Here's what he said:

"You know, there’s a level of of admiration I actually have for China because their basic dictatorship is allowing them to actually turn their economy around on a dime and say ‘we need to go green fastest…we need to start investing in solar.’ I mean there is a flexibility that I know Stephen Harper must dream about of having a dictatorship that he can do everything he wanted that I find quite interesting..

OK, let's get to the gory part and start slicing this quip into separate pieces to see what makes it tick.

Here again is the first line: "You know, there's a level of admiration I actually have for China because their basic dictatorship is allowing them to actually turn their economy around on a dime and say `we need to go green fastest ... we need to start investing in solar"

So you laughing yet? 

Me neither. Nothing in this statement is even remotely funny. All it is is a guy talking about how dictators have an easier time of getting stuff done. And they do. That's because they don't have to worry about picky little things like democracy or human rights or the rule of law. Anyway, it's odd that a party leader would say something like that, but jocular? Sorry, it doesn't even make me giggle. (Mind you, I do concede the idea of investing in solar power is somewhat amusing.)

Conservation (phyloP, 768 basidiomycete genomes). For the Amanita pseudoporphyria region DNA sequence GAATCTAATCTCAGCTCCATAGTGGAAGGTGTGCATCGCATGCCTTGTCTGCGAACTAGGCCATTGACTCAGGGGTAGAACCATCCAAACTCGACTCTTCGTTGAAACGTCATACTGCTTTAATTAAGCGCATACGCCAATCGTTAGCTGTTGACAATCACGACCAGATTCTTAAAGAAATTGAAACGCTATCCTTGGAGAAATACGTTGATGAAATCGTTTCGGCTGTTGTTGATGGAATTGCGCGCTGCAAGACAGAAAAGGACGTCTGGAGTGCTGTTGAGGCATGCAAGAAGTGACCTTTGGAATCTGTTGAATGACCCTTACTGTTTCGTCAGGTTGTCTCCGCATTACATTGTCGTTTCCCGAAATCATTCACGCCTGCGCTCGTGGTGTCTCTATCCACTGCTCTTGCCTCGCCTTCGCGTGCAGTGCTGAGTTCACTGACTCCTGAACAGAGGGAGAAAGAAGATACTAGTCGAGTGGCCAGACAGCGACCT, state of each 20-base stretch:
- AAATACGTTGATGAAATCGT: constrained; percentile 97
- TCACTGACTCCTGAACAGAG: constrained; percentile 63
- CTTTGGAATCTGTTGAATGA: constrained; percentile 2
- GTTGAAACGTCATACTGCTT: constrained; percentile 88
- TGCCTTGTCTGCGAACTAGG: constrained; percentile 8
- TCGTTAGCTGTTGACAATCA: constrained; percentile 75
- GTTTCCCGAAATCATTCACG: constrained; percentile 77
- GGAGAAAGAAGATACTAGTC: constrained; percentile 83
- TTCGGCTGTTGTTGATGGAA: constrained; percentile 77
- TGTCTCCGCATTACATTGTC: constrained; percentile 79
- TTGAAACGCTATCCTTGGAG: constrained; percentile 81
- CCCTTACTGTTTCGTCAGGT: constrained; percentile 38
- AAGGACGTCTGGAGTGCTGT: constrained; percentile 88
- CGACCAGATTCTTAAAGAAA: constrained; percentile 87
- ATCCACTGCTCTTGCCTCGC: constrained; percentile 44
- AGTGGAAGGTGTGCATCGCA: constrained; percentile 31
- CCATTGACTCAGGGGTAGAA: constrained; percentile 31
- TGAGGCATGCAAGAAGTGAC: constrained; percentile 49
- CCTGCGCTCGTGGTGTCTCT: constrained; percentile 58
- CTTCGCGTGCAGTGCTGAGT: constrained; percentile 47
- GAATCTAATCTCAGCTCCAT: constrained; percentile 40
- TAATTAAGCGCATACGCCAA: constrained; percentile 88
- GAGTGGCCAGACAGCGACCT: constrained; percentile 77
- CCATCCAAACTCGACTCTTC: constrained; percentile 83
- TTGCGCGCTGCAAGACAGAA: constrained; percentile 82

So let's move on the last line, which, since the first line was so dull, must contain the full power of Trudeau's whimsy: "I mean there is a flexibility that I know Stephen Harper must dream about of having a dictatorship that he can do everything he wanted that I find quite interesting."

Ha, ha, ha, that's hilarious ...wait it's actually just confusing. 

Help me out here, what does Trudeau mean with this statement? Is he saying Harper wants dictatorial power like they have in China? I guess so, but if that's the joke, Trudeau's previous line makes no sense. I mean, he just got done saying he admired China's system, so where's the punchline in saying Harper might admire it too? 

I'm no (old guy alert) Bob Hope, but shouldn't the joke have gone a little something like this: 

"China's regime is brutal, repressive and anti-democratic, it reminds me a lot of the Harper government!"